These are tough times for everyone. Game development and team collaboration is more difficult than ever with the social distancing measures currently in place. The inability for a development team to collaborate and innovate quickly is proving increasingly difficult. The ability to bounce around code, files or even ideas for that matter is challenging. That being said, the point remains that fielding right now in MLB The Show 20 is in a rough spot.
The MLB The Show Players League tournament has been a blessing and a curse for San Diego Studio. On one hand, there has never been more attention paid to their product. The best ballplayers in the world are playing their game and streaming it for everyone to see and enjoy. It’s been put together in a way that makes it more enjoyable than the NBA 2K player tournament, and that is a credit to SDS, MLB and the players involved.
The highs have been high and the lows have been low. The dialogue taking place between players during games has been a marketing coup for Major League Baseball as well. As a whole, the tournament has been a plus for everyone involved.
Yo honestly god bless @IamTrevorMay
the clip everyone needed to see.
— DaddyDimmuTV (@DaddyDimmuTv) April 14, 2020
But for the MLB The Show community, the tournament has also provided insights into issues they already knew existed. It’s placed an enormous spotlight on some of the shortcomings the game is currently dealing with.
After an encouraging launch full of gameplay improvements and new content, the game has deteriorated at times into broken animation chains and generally frustrating gameplay in the field. Worse yet, the gameplay issues are no longer limited to online play. Offline play has received a heavy dose of gameplay warts as well. One month post-launch, gameplay patches seem to be doing more harm than good.
Indeed, the first month of MLB The Show 20 has been a frustrating one. The recurring patches deployed to fix problems only seem to exacerbate issues within the confines of the digital diamond. San Diego Studio dealt with a similar trajectory in MLB The Show 18 when patch after patch was pushed out to fix servers and online hitting, only to finally (arguably) right the ship a couple months after launch. By then, irreparable damage had been done to the reputation of the game, already permanently stamping a negative experience into some people’s minds.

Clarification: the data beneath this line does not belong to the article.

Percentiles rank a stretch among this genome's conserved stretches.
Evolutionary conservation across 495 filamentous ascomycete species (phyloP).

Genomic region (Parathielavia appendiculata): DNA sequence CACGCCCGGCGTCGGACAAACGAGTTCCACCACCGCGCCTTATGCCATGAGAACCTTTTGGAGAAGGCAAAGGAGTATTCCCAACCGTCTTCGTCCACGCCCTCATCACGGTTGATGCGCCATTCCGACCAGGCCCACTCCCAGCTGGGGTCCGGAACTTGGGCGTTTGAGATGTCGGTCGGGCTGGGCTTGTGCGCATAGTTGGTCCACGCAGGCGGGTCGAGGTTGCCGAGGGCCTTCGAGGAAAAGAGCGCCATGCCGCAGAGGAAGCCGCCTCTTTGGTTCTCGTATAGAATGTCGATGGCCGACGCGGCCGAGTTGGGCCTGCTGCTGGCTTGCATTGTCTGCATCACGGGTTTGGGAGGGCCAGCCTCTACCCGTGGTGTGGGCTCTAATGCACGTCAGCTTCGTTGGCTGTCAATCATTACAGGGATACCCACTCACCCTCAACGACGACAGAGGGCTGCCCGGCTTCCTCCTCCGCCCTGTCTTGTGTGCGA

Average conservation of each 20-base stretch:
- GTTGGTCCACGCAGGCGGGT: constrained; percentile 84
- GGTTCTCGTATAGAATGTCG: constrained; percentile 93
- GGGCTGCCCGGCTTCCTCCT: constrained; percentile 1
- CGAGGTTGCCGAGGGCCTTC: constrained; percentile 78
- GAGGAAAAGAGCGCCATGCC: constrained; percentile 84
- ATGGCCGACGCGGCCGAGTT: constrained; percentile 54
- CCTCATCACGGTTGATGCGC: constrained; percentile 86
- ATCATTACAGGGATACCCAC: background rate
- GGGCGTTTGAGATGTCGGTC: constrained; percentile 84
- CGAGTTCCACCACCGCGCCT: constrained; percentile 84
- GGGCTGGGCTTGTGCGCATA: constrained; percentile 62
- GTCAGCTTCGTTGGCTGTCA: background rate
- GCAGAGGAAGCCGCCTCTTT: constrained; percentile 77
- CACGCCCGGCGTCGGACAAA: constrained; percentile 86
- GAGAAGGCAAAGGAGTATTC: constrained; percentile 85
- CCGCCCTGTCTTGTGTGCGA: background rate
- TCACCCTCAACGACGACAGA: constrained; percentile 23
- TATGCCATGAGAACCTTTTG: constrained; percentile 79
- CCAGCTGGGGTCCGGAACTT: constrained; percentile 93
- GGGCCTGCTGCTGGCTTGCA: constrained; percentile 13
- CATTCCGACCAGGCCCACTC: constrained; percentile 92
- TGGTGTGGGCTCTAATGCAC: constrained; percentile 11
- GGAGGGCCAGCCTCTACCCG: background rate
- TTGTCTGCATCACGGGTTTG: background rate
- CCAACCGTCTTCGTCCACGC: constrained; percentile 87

The hope is that will not be the case in MLB The Show 20. The game undoubtedly has a strong foundation. In fact, at launch the game felt really good. It was smooth. Hitting was solid and consistent at most difficulty levels. Pitching was far more demanding and temperamental, but felt consistently challenging for all users. Aside from the occasional throwing meter glitch and outfielders failing to catch fly balls they were arriving to, the game felt stable. Those aforementioned issues surely had the potential to cost the user a game here and there, but not so much to induce rage. That is no longer the case.
In the field, the issues are loud and prevalent. Outfielders still struggle to lock onto fly balls, but now seemingly at a much higher clip. To worsen the issue, outfielders sometimes lock onto fly balls too early with improper animations. The animation lock results in a situation that doesn’t allow the user to properly get under the ball, causing the ball the hit the ground.
When the outfielder does get to the ball just in time, occasionally the ball just hits them in the face or chest and drops to the ground. Making the situation worse, the defender just stops trying, staring at the ball until the baserunner has advanced several bases, often causing multiple runs to score.
— Joe Doyle (@JoeDoyleMiLB) April 13, 2020